The Nature of Snow

By Caroline Misener

For Sharon: November 13, 1981

The wind bore through the cloth of my coat,

Casting glass missiles through its scant armour,

But such is the nature of snow.

It was a hand-me-down from my mother

Who had lost weight and gloated

That her clothes didn’t fit her anymore,

But I was just plump enough to don it,

And besides, I had nothing warmer to wear.


The snow gathered in piles of white plush

Against my eyes and cheekbones and nose,

Soaked my hat and we dipped our heads

Into the gusts; the snow glazing your

Curly black hair like sugared lace.


No use, we said, to wait

For the bus, we could easily walk

The distance; it would be faster and easier

To slog along the crusty sidewalks

And it would spare us the ordeal

Of the surly driver with his cocked back cap

As he struggled with the wheel, and the reek

Of snow-soaked bodies, weary

From the day’s work and the grey saline slush

That seeped through the cracks in our boots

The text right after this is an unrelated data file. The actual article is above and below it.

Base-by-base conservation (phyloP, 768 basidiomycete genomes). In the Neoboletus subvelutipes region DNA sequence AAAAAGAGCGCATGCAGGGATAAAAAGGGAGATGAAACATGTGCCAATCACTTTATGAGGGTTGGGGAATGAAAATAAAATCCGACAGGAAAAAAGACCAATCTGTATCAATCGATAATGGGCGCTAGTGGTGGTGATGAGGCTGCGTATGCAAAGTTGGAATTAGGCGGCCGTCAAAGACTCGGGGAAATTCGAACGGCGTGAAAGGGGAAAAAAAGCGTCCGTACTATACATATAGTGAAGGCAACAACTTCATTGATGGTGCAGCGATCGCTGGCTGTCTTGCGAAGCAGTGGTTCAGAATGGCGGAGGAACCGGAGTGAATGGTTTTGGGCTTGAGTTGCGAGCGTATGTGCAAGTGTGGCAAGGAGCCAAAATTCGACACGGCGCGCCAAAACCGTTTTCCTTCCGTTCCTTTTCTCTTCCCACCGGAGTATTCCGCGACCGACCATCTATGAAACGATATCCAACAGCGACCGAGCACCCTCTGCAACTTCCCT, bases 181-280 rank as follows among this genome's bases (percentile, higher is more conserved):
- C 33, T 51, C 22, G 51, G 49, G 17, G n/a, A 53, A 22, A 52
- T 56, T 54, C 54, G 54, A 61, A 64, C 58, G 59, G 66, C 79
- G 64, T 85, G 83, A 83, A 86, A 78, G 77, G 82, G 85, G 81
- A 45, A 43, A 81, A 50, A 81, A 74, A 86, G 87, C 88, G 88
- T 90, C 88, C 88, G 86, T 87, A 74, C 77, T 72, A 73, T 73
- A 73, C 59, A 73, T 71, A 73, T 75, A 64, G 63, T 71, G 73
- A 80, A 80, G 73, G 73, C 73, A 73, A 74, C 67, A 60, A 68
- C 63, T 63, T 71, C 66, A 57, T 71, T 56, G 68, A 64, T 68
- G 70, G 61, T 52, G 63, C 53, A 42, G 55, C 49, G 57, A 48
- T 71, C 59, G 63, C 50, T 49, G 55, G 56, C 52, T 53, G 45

As it melted into the grooves of the rubber mats.


No, we said, we’d rather walk;

We’d make much better time

Than the humpbacked cars caught in drifts

That had slid across the laneways and intersections,

Their windows dusky from fog-blasted heat

And the air inside them dry and pungent.


I would have preferred the whitewashed ruin

Of the afternoon than what awaited me at home.

I preferred your warm companionship, discussing

Books in the aluminum bus shelter, than to

The loathsome drunk splayed on the couch at home,

Waking just often enough to tell me

What I was doing wrong, to tell me

How I ruined his life the day he married my mom.

But it was he, who’d ruined my life,

Plucking me like an orchid from

My garden of familiars.


How I loathed his drinking, dunking

His bland soul in a bottle of glitters

He kept hidden under his pillow,

Believing we’d never know,

While outside the snow beat and bunched

In the corners of his windows.


And we, Sharon, were caught

In that bubble of whiteness.

I thought if I died that day

It would quiet the sky.

But no such luck, with you, Sharon

A stranger and a friend.


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